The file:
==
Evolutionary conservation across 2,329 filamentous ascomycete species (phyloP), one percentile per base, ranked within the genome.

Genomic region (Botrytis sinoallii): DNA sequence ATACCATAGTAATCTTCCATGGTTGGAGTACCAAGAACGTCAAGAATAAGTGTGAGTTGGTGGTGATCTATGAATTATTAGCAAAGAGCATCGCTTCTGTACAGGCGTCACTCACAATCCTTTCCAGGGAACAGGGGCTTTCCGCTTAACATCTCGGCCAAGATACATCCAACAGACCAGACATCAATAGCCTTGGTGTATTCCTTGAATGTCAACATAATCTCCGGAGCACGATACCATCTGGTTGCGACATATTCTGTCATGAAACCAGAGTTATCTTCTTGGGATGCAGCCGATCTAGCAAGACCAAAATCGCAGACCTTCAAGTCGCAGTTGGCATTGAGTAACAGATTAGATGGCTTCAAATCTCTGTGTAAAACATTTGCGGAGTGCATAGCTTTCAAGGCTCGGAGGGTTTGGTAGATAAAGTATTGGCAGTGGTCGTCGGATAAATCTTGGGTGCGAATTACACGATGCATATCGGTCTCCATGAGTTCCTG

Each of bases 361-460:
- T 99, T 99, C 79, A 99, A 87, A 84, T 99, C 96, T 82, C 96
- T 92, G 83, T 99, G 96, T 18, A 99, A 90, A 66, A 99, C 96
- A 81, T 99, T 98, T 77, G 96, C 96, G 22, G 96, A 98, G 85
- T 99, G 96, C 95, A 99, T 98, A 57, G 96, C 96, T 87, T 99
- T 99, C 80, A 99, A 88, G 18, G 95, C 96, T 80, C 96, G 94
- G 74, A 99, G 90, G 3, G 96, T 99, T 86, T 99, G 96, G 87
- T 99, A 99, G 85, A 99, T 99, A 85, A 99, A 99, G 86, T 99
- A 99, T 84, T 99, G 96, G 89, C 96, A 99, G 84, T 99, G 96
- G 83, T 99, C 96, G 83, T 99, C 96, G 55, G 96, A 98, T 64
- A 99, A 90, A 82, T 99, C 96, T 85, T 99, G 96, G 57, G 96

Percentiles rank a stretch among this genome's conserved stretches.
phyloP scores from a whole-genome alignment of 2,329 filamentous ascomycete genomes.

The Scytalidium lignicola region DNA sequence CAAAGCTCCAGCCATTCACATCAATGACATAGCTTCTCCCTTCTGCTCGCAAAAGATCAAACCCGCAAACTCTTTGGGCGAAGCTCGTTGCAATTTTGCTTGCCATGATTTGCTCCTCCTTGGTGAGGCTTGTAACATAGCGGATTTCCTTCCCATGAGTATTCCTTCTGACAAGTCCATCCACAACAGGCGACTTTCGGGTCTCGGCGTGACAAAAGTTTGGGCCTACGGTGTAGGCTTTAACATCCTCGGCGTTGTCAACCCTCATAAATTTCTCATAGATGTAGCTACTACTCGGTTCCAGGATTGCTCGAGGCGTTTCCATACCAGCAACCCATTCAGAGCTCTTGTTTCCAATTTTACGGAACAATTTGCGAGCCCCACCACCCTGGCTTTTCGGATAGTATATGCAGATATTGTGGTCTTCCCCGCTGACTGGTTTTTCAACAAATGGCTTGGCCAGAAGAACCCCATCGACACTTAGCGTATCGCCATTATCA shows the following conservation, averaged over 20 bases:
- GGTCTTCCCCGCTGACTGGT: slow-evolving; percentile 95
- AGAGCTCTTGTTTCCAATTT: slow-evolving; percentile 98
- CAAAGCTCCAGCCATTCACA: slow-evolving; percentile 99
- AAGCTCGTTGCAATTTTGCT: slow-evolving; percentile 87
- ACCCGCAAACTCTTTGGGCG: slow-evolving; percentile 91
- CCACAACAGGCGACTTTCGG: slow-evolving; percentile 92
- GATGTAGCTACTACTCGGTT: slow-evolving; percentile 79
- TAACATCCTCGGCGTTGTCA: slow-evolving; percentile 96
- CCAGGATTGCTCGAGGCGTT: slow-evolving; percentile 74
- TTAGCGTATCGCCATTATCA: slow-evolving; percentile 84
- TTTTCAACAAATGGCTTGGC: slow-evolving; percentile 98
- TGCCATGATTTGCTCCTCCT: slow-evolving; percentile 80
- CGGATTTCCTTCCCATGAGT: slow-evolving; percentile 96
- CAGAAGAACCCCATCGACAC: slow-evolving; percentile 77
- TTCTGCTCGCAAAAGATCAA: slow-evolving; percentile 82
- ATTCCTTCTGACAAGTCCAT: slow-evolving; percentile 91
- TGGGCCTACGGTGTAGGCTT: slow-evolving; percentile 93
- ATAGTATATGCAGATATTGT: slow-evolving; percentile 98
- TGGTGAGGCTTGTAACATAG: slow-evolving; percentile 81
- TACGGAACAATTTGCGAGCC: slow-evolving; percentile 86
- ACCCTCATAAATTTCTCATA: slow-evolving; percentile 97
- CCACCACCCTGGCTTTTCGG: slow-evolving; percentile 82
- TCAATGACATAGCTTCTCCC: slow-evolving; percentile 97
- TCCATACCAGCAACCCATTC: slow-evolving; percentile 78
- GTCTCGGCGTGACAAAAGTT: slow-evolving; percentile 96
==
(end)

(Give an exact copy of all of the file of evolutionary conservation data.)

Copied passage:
Evolutionary conservation across 2,329 filamentous ascomycete species (phyloP), one percentile per base, ranked within the genome.

Genomic region (Botrytis sinoallii): DNA sequence ATACCATAGTAATCTTCCATGGTTGGAGTACCAAGAACGTCAAGAATAAGTGTGAGTTGGTGGTGATCTATGAATTATTAGCAAAGAGCATCGCTTCTGTACAGGCGTCACTCACAATCCTTTCCAGGGAACAGGGGCTTTCCGCTTAACATCTCGGCCAAGATACATCCAACAGACCAGACATCAATAGCCTTGGTGTATTCCTTGAATGTCAACATAATCTCCGGAGCACGATACCATCTGGTTGCGACATATTCTGTCATGAAACCAGAGTTATCTTCTTGGGATGCAGCCGATCTAGCAAGACCAAAATCGCAGACCTTCAAGTCGCAGTTGGCATTGAGTAACAGATTAGATGGCTTCAAATCTCTGTGTAAAACATTTGCGGAGTGCATAGCTTTCAAGGCTCGGAGGGTTTGGTAGATAAAGTATTGGCAGTGGTCGTCGGATAAATCTTGGGTGCGAATTACACGATGCATATCGGTCTCCATGAGTTCCTG

Each of bases 361-460:
- T 99, T 99, C 79, A 99, A 87, A 84, T 99, C 96, T 82, C 96
- T 92, G 83, T 99, G 96, T 18, A 99, A 90, A 66, A 99, C 96
- A 81, T 99, T 98, T 77, G 96, C 96, G 22, G 96, A 98, G 85
- T 99, G 96, C 95, A 99, T 98, A 57, G 96, C 96, T 87, T 99
- T 99, C 80, A 99, A 88, G 18, G 95, C 96, T 80, C 96, G 94
- G 74, A 99, G 90, G 3, G 96, T 99, T 86, T 99, G 96, G 87
- T 99, A 99, G 85, A 99, T 99, A 85, A 99, A 99, G 86, T 99
- A 99, T 84, T 99, G 96, G 89, C 96, A 99, G 84, T 99, G 96
- G 83, T 99, C 96, G 83, T 99, C 96, G 55, G 96, A 98, T 64
- A 99, A 90, A 82, T 99, C 96, T 85, T 99, G 96, G 57, G 96

Percentiles rank a stretch among this genome's conserved stretches.
phyloP scores from a whole-genome alignment of 2,329 filamentous ascomycete genomes.

The Scytalidium lignicola region DNA sequence CAAAGCTCCAGCCATTCACATCAATGACATAGCTTCTCCCTTCTGCTCGCAAAAGATCAAACCCGCAAACTCTTTGGGCGAAGCTCGTTGCAATTTTGCTTGCCATGATTTGCTCCTCCTTGGTGAGGCTTGTAACATAGCGGATTTCCTTCCCATGAGTATTCCTTCTGACAAGTCCATCCACAACAGGCGACTTTCGGGTCTCGGCGTGACAAAAGTTTGGGCCTACGGTGTAGGCTTTAACATCCTCGGCGTTGTCAACCCTCATAAATTTCTCATAGATGTAGCTACTACTCGGTTCCAGGATTGCTCGAGGCGTTTCCATACCAGCAACCCATTCAGAGCTCTTGTTTCCAATTTTACGGAACAATTTGCGAGCCCCACCACCCTGGCTTTTCGGATAGTATATGCAGATATTGTGGTCTTCCCCGCTGACTGGTTTTTCAACAAATGGCTTGGCCAGAAGAACCCCATCGACACTTAGCGTATCGCCATTATCA shows the following conservation, averaged over 20 bases:
- GGTCTTCCCCGCTGACTGGT: slow-evolving; percentile 95
- AGAGCTCTTGTTTCCAATTT: slow-evolving; percentile 98
- CAAAGCTCCAGCCATTCACA: slow-evolving; percentile 99
- AAGCTCGTTGCAATTTTGCT: slow-evolving; percentile 87
- ACCCGCAAACTCTTTGGGCG: slow-evolving; percentile 91
- CCACAACAGGCGACTTTCGG: slow-evolving; percentile 92
- GATGTAGCTACTACTCGGTT: slow-evolving; percentile 79
- TAACATCCTCGGCGTTGTCA: slow-evolving; percentile 96
- CCAGGATTGCTCGAGGCGTT: slow-evolving; percentile 74
- TTAGCGTATCGCCATTATCA: slow-evolving; percentile 84
- TTTTCAACAAATGGCTTGGC: slow-evolving; percentile 98
- TGCCATGATTTGCTCCTCCT: slow-evolving; percentile 80
- CGGATTTCCTTCCCATGAGT: slow-evolving; percentile 96
- CAGAAGAACCCCATCGACAC: slow-evolving; percentile 77
- TTCTGCTCGCAAAAGATCAA: slow-evolving; percentile 82
- ATTCCTTCTGACAAGTCCAT: slow-evolving; percentile 91
- TGGGCCTACGGTGTAGGCTT: slow-evolving; percentile 93
- ATAGTATATGCAGATATTGT: slow-evolving; percentile 98
- TGGTGAGGCTTGTAACATAG: slow-evolving; percentile 81
- TACGGAACAATTTGCGAGCC: slow-evolving; percentile 86
- ACCCTCATAAATTTCTCATA: slow-evolving; percentile 97
- CCACCACCCTGGCTTTTCGG: slow-evolving; percentile 82
- TCAATGACATAGCTTCTCCC: slow-evolving; percentile 97
- TCCATACCAGCAACCCATTC: slow-evolving; percentile 78
- GTCTCGGCGTGACAAAAGTT: slow-evolving; percentile 96